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“History with its flickering lamp stumbles along the trail of the past, trying to reconstruct scenes, to review its echoes, and kindle with pale gleams the passion of former days.” (Winston Churchill)

So it is now as the Bank of North Dakota celebrates its 100th birthday. Faint and flickering light is provided from current day political leaders. They fear the true history of the Nonpartisan League will kindle the political passion that was North Dakota’s Camelot. It was a passion that turned “go home and slop the hogs” into the only state-owned bank in the United States.

That prairie fire of economic democracy burned clean through the big-business-controlled state government. The Nonpartisan League’s newspaper, the Leader, reached thousands of readers and was an effective antidote for the weekly and daily newspapers who railed against the movement. Even th–e newly formed cooperative extension service advised farmers against joining the League. The establishment could not withstand the passion farmers had for fair treatment. Even now, descendants of Leaguers hold dearly the relics of that passion, the pins, the letters, the meeting notices, copies of the Leader, the cartoons, and the goat. Nowadays "GOAT" stands for Greatest Of All Time; then, the NPL chose the billy goat because it was the only animal that fought with its head. The NPL out-thought the Republicans' elephant and the Democrats' donkey. They fought with their head in unparalleled solidarity, as in “we’ll stick-we’ll win” and with brilliant strategies that insured workers injured on the job, lowered interest rates for farm loans, increased the price of wheat, and saved thousands of farm families from losing their farms.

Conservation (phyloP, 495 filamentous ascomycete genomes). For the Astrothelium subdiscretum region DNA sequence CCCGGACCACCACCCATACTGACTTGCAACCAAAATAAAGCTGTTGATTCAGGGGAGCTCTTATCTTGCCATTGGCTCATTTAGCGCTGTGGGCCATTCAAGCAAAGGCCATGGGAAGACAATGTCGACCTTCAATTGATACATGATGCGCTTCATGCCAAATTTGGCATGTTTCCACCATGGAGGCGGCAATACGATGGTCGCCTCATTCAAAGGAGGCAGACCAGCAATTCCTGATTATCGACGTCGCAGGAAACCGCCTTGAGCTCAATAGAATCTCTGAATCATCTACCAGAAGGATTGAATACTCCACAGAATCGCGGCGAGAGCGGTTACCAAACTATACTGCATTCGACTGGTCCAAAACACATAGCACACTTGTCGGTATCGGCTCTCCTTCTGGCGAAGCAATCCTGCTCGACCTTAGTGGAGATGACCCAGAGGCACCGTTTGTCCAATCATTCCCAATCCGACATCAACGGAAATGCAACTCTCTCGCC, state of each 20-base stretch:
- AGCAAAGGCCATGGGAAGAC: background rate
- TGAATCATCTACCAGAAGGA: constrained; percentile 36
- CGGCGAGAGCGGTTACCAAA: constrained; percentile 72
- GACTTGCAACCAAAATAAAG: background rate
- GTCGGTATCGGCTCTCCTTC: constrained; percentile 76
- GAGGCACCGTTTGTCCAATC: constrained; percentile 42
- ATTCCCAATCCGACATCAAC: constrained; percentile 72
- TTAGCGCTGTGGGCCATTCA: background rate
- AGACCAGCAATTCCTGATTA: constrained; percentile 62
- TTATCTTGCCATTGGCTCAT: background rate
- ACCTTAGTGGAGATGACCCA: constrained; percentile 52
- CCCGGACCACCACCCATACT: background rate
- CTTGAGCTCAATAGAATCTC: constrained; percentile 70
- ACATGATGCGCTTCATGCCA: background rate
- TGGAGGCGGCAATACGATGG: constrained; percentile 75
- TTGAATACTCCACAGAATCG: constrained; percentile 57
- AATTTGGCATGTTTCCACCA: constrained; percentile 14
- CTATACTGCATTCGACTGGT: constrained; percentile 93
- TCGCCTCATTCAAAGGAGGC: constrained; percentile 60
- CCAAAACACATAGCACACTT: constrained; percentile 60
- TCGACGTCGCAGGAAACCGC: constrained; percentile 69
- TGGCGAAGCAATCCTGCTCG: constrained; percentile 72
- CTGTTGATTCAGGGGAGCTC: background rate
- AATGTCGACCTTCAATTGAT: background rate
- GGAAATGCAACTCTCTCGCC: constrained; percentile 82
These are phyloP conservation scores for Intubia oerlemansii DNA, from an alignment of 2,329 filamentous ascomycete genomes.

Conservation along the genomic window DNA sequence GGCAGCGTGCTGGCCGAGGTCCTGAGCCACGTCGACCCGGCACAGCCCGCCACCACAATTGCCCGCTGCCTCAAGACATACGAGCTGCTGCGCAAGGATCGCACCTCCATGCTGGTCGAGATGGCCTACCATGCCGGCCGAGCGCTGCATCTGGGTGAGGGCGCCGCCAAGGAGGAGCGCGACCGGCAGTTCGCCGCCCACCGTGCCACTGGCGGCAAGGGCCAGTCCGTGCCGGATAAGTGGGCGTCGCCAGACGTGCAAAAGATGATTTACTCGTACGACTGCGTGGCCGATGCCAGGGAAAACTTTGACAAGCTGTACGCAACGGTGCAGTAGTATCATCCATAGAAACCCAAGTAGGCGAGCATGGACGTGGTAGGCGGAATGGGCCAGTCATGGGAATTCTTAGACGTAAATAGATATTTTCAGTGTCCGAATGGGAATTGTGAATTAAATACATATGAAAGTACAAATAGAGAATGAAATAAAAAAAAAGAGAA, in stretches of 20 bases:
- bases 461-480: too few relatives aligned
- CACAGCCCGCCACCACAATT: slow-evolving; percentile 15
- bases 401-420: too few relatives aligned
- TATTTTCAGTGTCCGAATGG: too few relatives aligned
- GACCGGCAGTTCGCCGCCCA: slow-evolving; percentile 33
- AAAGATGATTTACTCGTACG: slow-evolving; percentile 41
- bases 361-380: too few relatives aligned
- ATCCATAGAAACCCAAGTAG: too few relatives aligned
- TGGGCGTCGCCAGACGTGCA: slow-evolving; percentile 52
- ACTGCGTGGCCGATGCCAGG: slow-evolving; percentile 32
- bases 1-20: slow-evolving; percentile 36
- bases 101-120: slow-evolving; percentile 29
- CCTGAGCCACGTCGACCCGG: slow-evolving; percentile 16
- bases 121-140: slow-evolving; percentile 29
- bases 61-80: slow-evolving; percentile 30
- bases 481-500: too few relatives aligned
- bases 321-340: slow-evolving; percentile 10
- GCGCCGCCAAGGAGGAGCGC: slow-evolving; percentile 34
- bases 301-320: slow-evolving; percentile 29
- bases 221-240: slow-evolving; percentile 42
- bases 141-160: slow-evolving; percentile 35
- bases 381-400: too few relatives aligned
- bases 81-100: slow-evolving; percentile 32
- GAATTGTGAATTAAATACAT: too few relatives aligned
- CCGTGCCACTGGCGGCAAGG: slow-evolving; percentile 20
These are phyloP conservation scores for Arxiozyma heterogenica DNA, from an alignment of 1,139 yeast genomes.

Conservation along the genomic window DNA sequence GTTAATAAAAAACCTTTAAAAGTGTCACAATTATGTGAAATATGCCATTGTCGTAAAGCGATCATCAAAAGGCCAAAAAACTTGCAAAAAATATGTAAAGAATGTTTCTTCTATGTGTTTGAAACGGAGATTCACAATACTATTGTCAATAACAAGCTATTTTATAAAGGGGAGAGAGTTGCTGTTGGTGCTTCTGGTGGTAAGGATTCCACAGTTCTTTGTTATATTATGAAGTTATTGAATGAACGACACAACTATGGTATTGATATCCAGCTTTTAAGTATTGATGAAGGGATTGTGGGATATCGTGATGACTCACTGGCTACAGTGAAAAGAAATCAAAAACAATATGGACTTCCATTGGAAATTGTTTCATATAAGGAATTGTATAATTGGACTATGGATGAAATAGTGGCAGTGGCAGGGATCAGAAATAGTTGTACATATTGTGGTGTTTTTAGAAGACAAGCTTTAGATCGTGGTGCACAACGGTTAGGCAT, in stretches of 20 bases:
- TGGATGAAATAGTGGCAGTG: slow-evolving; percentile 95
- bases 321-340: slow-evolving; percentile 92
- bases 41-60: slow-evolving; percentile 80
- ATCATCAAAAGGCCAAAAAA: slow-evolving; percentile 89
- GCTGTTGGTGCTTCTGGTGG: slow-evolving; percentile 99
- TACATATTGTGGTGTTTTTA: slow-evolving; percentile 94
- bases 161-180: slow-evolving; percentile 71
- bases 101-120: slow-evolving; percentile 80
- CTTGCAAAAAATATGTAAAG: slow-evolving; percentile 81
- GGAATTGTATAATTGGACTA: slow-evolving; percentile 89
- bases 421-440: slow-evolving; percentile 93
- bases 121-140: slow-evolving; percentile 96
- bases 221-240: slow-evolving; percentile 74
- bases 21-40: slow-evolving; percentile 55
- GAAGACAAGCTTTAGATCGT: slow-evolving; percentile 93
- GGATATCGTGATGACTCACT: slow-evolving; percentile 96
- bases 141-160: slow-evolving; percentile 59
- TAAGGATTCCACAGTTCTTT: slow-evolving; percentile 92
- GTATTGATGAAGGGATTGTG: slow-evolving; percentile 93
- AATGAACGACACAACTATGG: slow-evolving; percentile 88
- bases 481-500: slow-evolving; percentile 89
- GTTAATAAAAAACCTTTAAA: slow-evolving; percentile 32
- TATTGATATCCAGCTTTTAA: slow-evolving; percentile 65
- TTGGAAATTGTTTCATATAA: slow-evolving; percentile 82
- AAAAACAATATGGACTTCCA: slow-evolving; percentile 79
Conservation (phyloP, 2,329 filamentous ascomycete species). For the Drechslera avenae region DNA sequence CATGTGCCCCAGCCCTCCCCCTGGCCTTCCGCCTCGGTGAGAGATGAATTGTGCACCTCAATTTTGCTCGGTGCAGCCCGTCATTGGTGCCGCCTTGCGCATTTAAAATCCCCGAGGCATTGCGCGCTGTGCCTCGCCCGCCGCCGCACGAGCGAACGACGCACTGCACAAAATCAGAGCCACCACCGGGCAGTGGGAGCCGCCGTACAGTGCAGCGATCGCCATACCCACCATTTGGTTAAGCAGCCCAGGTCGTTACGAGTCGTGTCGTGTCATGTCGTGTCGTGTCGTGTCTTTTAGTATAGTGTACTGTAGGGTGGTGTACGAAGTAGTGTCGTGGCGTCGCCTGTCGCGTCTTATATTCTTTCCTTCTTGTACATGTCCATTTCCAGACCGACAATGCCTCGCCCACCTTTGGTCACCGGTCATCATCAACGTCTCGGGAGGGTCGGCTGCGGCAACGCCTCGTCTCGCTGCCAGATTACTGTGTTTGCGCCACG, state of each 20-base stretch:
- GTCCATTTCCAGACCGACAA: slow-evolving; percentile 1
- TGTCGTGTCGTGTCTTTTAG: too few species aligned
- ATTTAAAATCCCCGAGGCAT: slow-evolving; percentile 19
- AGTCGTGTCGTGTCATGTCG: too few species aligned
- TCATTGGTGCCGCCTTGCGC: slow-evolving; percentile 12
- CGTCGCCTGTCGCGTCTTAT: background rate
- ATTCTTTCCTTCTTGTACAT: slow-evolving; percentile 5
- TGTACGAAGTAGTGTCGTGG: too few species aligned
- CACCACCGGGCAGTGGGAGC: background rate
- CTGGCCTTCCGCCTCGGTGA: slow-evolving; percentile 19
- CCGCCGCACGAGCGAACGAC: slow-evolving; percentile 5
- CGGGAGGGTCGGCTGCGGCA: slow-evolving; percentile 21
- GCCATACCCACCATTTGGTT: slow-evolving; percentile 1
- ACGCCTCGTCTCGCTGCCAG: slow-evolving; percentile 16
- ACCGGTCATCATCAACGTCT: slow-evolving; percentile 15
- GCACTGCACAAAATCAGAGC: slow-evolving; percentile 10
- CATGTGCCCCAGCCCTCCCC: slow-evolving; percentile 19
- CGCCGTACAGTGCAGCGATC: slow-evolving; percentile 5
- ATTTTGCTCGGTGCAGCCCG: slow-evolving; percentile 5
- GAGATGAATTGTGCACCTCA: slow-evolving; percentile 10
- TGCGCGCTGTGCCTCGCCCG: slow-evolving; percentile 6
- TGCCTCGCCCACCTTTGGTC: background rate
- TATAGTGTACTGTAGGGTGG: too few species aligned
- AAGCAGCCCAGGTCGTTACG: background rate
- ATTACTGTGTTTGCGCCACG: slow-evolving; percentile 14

Today’s electorate cannot hear the echoes of the League’s call to stick and win because most political leaders are not worthy of repeating it. Most political leaders cannot call the electorate to stick together to defeat the powers that control state government today because they are themselves controlled by those powers.

One hundred years ago, in July of 1919, the Bank of North Dakota opened for business. This summer of 2019 there will be tours of the bank available to the public. There is a lot of history that won’t be covered by tours, and if that historic trail is too dimly lit for you, you can bring your own light. Read Michael Lansing’s “Insurgent Democracy,” Lloyd Omdahl’s “The Insurgents,” see “Northern Lights” by John Hanson, and Prairie Public Broadcasting’s “Non Partisan League.” Read Mike Jacobs' “The Bank of North Dakota.”

Those who want to feel the passion of the League should read “The Story of the Nonpartisan League” by Charles Edward Russell. Russell concludes this book, published in 1920, with these words: “However this may show in the sequel, the fair, and I believe the sure, deduction from this record of remarkable struggle is that it is part of the long conflict men have waged through every generation against the injustice that poisons mortal existence. And next, that it has set a new mark in that struggle. The Nonpartisan League may go to pieces next year or it may become a permanent feature in our political system; I do not know. But I do most earnestly believe that the mark it has set will never be removed.”

Injustice that poisons mortal existence – meet the Nonpartisan League – see the mark left by the League. A bank built to look like a riverboat that overlooks the great Missouri River. However dimly lit by history, it is indeed a mark that will never be removed. Nonpartisan League goat equals Greatest Of All Time.

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Bill Patrie has been recognized for his work as a cooperative developer by the National Farmers Union, the Association of Cooperative Educators and the National Cooperative Business Association.

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